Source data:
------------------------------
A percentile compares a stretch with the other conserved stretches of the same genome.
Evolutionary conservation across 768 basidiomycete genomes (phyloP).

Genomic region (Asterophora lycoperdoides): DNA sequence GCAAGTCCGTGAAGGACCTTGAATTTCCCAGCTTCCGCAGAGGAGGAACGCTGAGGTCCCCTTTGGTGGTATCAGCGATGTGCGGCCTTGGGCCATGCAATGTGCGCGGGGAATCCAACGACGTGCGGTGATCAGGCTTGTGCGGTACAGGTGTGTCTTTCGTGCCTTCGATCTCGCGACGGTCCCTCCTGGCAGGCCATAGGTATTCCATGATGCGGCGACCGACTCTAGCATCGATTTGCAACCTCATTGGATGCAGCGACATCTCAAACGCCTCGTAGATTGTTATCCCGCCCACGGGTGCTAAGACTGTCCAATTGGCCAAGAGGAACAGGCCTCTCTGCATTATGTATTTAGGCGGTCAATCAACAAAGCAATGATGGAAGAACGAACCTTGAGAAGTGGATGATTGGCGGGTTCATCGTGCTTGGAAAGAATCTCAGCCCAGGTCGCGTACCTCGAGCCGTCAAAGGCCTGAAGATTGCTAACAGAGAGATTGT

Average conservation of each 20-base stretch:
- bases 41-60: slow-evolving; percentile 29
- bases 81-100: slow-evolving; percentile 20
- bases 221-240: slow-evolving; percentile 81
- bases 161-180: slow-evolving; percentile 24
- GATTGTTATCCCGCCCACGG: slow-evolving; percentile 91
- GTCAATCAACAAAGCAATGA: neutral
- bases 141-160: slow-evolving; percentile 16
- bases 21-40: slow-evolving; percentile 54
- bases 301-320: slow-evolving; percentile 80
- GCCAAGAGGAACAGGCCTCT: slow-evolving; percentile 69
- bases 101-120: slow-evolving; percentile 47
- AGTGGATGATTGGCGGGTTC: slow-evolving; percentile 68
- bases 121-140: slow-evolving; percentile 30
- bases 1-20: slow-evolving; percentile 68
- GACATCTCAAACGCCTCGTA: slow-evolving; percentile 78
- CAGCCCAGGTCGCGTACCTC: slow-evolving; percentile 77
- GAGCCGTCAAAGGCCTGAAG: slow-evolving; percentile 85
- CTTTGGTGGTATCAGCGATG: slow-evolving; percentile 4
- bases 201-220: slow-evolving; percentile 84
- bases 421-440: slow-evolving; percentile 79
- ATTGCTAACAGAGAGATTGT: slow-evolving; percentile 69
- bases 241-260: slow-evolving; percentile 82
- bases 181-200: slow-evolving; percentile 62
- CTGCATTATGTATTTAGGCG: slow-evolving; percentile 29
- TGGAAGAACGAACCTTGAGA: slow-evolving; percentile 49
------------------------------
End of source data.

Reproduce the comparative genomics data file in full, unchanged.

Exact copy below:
A percentile compares a stretch with the other conserved stretches of the same genome.
Evolutionary conservation across 768 basidiomycete genomes (phyloP).

Genomic region (Asterophora lycoperdoides): DNA sequence GCAAGTCCGTGAAGGACCTTGAATTTCCCAGCTTCCGCAGAGGAGGAACGCTGAGGTCCCCTTTGGTGGTATCAGCGATGTGCGGCCTTGGGCCATGCAATGTGCGCGGGGAATCCAACGACGTGCGGTGATCAGGCTTGTGCGGTACAGGTGTGTCTTTCGTGCCTTCGATCTCGCGACGGTCCCTCCTGGCAGGCCATAGGTATTCCATGATGCGGCGACCGACTCTAGCATCGATTTGCAACCTCATTGGATGCAGCGACATCTCAAACGCCTCGTAGATTGTTATCCCGCCCACGGGTGCTAAGACTGTCCAATTGGCCAAGAGGAACAGGCCTCTCTGCATTATGTATTTAGGCGGTCAATCAACAAAGCAATGATGGAAGAACGAACCTTGAGAAGTGGATGATTGGCGGGTTCATCGTGCTTGGAAAGAATCTCAGCCCAGGTCGCGTACCTCGAGCCGTCAAAGGCCTGAAGATTGCTAACAGAGAGATTGT

Average conservation of each 20-base stretch:
- bases 41-60: slow-evolving; percentile 29
- bases 81-100: slow-evolving; percentile 20
- bases 221-240: slow-evolving; percentile 81
- bases 161-180: slow-evolving; percentile 24
- GATTGTTATCCCGCCCACGG: slow-evolving; percentile 91
- GTCAATCAACAAAGCAATGA: neutral
- bases 141-160: slow-evolving; percentile 16
- bases 21-40: slow-evolving; percentile 54
- bases 301-320: slow-evolving; percentile 80
- GCCAAGAGGAACAGGCCTCT: slow-evolving; percentile 69
- bases 101-120: slow-evolving; percentile 47
- AGTGGATGATTGGCGGGTTC: slow-evolving; percentile 68
- bases 121-140: slow-evolving; percentile 30
- bases 1-20: slow-evolving; percentile 68
- GACATCTCAAACGCCTCGTA: slow-evolving; percentile 78
- CAGCCCAGGTCGCGTACCTC: slow-evolving; percentile 77
- GAGCCGTCAAAGGCCTGAAG: slow-evolving; percentile 85
- CTTTGGTGGTATCAGCGATG: slow-evolving; percentile 4
- bases 201-220: slow-evolving; percentile 84
- bases 421-440: slow-evolving; percentile 79
- ATTGCTAACAGAGAGATTGT: slow-evolving; percentile 69
- bases 241-260: slow-evolving; percentile 82
- bases 181-200: slow-evolving; percentile 62
- CTGCATTATGTATTTAGGCG: slow-evolving; percentile 29
- TGGAAGAACGAACCTTGAGA: slow-evolving; percentile 49